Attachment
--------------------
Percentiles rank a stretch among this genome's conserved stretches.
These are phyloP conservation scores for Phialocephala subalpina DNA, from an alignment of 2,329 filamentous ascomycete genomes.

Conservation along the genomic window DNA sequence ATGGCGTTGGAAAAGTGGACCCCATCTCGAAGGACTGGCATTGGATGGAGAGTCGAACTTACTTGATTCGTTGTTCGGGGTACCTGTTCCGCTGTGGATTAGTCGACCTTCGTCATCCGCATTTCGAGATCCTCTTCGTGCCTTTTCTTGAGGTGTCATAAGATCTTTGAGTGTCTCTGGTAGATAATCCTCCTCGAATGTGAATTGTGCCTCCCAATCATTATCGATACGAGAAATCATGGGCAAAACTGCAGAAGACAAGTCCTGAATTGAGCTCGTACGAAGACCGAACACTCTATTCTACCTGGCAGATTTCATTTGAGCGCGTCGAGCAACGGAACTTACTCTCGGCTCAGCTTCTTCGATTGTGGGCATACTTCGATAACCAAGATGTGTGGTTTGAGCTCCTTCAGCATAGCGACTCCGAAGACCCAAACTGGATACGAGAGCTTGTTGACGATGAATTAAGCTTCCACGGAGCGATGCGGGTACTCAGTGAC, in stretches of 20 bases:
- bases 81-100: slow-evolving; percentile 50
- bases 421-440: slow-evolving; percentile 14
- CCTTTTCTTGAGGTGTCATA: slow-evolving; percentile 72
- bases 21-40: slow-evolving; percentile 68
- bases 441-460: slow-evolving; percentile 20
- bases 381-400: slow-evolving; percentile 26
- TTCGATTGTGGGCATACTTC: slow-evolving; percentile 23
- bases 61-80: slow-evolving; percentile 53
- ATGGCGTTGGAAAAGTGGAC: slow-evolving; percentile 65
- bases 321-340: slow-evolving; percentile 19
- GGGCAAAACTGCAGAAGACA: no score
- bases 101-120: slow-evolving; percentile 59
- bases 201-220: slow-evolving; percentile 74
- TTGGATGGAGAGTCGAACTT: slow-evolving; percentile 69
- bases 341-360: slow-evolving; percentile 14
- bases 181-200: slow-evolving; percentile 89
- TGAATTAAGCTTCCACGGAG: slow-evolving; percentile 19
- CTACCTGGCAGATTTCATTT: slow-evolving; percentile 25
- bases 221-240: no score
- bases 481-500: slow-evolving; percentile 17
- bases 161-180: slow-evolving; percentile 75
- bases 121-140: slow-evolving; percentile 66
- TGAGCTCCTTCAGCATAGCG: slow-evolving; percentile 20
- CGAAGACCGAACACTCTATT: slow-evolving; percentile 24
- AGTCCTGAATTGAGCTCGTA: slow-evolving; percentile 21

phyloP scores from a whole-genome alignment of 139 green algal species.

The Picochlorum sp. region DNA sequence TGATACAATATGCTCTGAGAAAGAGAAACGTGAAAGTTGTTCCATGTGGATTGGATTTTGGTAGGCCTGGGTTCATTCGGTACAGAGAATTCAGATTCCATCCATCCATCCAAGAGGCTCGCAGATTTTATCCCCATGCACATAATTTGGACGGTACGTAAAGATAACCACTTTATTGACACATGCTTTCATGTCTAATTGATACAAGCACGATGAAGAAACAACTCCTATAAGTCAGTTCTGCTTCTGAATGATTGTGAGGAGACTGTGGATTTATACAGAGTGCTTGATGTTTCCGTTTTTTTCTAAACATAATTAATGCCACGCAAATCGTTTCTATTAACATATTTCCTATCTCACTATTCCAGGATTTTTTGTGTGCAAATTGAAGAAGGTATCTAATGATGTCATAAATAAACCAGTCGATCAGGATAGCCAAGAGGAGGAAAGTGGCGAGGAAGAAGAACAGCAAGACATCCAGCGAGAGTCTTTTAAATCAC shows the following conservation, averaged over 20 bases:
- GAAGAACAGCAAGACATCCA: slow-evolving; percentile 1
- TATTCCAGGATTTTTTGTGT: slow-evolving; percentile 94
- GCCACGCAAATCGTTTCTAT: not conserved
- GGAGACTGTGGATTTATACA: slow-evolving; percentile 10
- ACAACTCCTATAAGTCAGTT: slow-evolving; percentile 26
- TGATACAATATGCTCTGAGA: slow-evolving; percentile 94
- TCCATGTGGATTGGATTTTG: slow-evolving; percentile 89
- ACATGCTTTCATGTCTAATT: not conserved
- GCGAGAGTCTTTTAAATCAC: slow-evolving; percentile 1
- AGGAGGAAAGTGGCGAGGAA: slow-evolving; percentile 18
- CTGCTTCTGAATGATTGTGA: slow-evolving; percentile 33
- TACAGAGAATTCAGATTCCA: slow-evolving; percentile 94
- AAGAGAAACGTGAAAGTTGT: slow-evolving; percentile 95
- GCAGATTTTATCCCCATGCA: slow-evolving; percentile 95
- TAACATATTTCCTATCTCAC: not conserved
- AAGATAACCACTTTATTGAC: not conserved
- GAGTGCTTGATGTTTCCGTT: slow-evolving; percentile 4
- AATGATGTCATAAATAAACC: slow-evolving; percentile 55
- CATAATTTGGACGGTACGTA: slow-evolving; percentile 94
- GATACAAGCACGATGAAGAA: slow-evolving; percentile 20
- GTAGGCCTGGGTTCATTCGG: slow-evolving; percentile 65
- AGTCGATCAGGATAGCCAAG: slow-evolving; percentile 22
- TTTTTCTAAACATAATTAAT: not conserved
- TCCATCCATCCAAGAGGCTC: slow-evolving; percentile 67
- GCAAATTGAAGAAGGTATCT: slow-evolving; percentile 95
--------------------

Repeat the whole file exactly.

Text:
Percentiles rank a stretch among this genome's conserved stretches.
These are phyloP conservation scores for Phialocephala subalpina DNA, from an alignment of 2,329 filamentous ascomycete genomes.

Conservation along the genomic window DNA sequence ATGGCGTTGGAAAAGTGGACCCCATCTCGAAGGACTGGCATTGGATGGAGAGTCGAACTTACTTGATTCGTTGTTCGGGGTACCTGTTCCGCTGTGGATTAGTCGACCTTCGTCATCCGCATTTCGAGATCCTCTTCGTGCCTTTTCTTGAGGTGTCATAAGATCTTTGAGTGTCTCTGGTAGATAATCCTCCTCGAATGTGAATTGTGCCTCCCAATCATTATCGATACGAGAAATCATGGGCAAAACTGCAGAAGACAAGTCCTGAATTGAGCTCGTACGAAGACCGAACACTCTATTCTACCTGGCAGATTTCATTTGAGCGCGTCGAGCAACGGAACTTACTCTCGGCTCAGCTTCTTCGATTGTGGGCATACTTCGATAACCAAGATGTGTGGTTTGAGCTCCTTCAGCATAGCGACTCCGAAGACCCAAACTGGATACGAGAGCTTGTTGACGATGAATTAAGCTTCCACGGAGCGATGCGGGTACTCAGTGAC, in stretches of 20 bases:
- bases 81-100: slow-evolving; percentile 50
- bases 421-440: slow-evolving; percentile 14
- CCTTTTCTTGAGGTGTCATA: slow-evolving; percentile 72
- bases 21-40: slow-evolving; percentile 68
- bases 441-460: slow-evolving; percentile 20
- bases 381-400: slow-evolving; percentile 26
- TTCGATTGTGGGCATACTTC: slow-evolving; percentile 23
- bases 61-80: slow-evolving; percentile 53
- ATGGCGTTGGAAAAGTGGAC: slow-evolving; percentile 65
- bases 321-340: slow-evolving; percentile 19
- GGGCAAAACTGCAGAAGACA: no score
- bases 101-120: slow-evolving; percentile 59
- bases 201-220: slow-evolving; percentile 74
- TTGGATGGAGAGTCGAACTT: slow-evolving; percentile 69
- bases 341-360: slow-evolving; percentile 14
- bases 181-200: slow-evolving; percentile 89
- TGAATTAAGCTTCCACGGAG: slow-evolving; percentile 19
- CTACCTGGCAGATTTCATTT: slow-evolving; percentile 25
- bases 221-240: no score
- bases 481-500: slow-evolving; percentile 17
- bases 161-180: slow-evolving; percentile 75
- bases 121-140: slow-evolving; percentile 66
- TGAGCTCCTTCAGCATAGCG: slow-evolving; percentile 20
- CGAAGACCGAACACTCTATT: slow-evolving; percentile 24
- AGTCCTGAATTGAGCTCGTA: slow-evolving; percentile 21

phyloP scores from a whole-genome alignment of 139 green algal species.

The Picochlorum sp. region DNA sequence TGATACAATATGCTCTGAGAAAGAGAAACGTGAAAGTTGTTCCATGTGGATTGGATTTTGGTAGGCCTGGGTTCATTCGGTACAGAGAATTCAGATTCCATCCATCCATCCAAGAGGCTCGCAGATTTTATCCCCATGCACATAATTTGGACGGTACGTAAAGATAACCACTTTATTGACACATGCTTTCATGTCTAATTGATACAAGCACGATGAAGAAACAACTCCTATAAGTCAGTTCTGCTTCTGAATGATTGTGAGGAGACTGTGGATTTATACAGAGTGCTTGATGTTTCCGTTTTTTTCTAAACATAATTAATGCCACGCAAATCGTTTCTATTAACATATTTCCTATCTCACTATTCCAGGATTTTTTGTGTGCAAATTGAAGAAGGTATCTAATGATGTCATAAATAAACCAGTCGATCAGGATAGCCAAGAGGAGGAAAGTGGCGAGGAAGAAGAACAGCAAGACATCCAGCGAGAGTCTTTTAAATCAC shows the following conservation, averaged over 20 bases:
- GAAGAACAGCAAGACATCCA: slow-evolving; percentile 1
- TATTCCAGGATTTTTTGTGT: slow-evolving; percentile 94
- GCCACGCAAATCGTTTCTAT: not conserved
- GGAGACTGTGGATTTATACA: slow-evolving; percentile 10
- ACAACTCCTATAAGTCAGTT: slow-evolving; percentile 26
- TGATACAATATGCTCTGAGA: slow-evolving; percentile 94
- TCCATGTGGATTGGATTTTG: slow-evolving; percentile 89
- ACATGCTTTCATGTCTAATT: not conserved
- GCGAGAGTCTTTTAAATCAC: slow-evolving; percentile 1
- AGGAGGAAAGTGGCGAGGAA: slow-evolving; percentile 18
- CTGCTTCTGAATGATTGTGA: slow-evolving; percentile 33
- TACAGAGAATTCAGATTCCA: slow-evolving; percentile 94
- AAGAGAAACGTGAAAGTTGT: slow-evolving; percentile 95
- GCAGATTTTATCCCCATGCA: slow-evolving; percentile 95
- TAACATATTTCCTATCTCAC: not conserved
- AAGATAACCACTTTATTGAC: not conserved
- GAGTGCTTGATGTTTCCGTT: slow-evolving; percentile 4
- AATGATGTCATAAATAAACC: slow-evolving; percentile 55
- CATAATTTGGACGGTACGTA: slow-evolving; percentile 94
- GATACAAGCACGATGAAGAA: slow-evolving; percentile 20
- GTAGGCCTGGGTTCATTCGG: slow-evolving; percentile 65
- AGTCGATCAGGATAGCCAAG: slow-evolving; percentile 22
- TTTTTCTAAACATAATTAAT: not conserved
- TCCATCCATCCAAGAGGCTC: slow-evolving; percentile 67
- GCAAATTGAAGAAGGTATCT: slow-evolving; percentile 95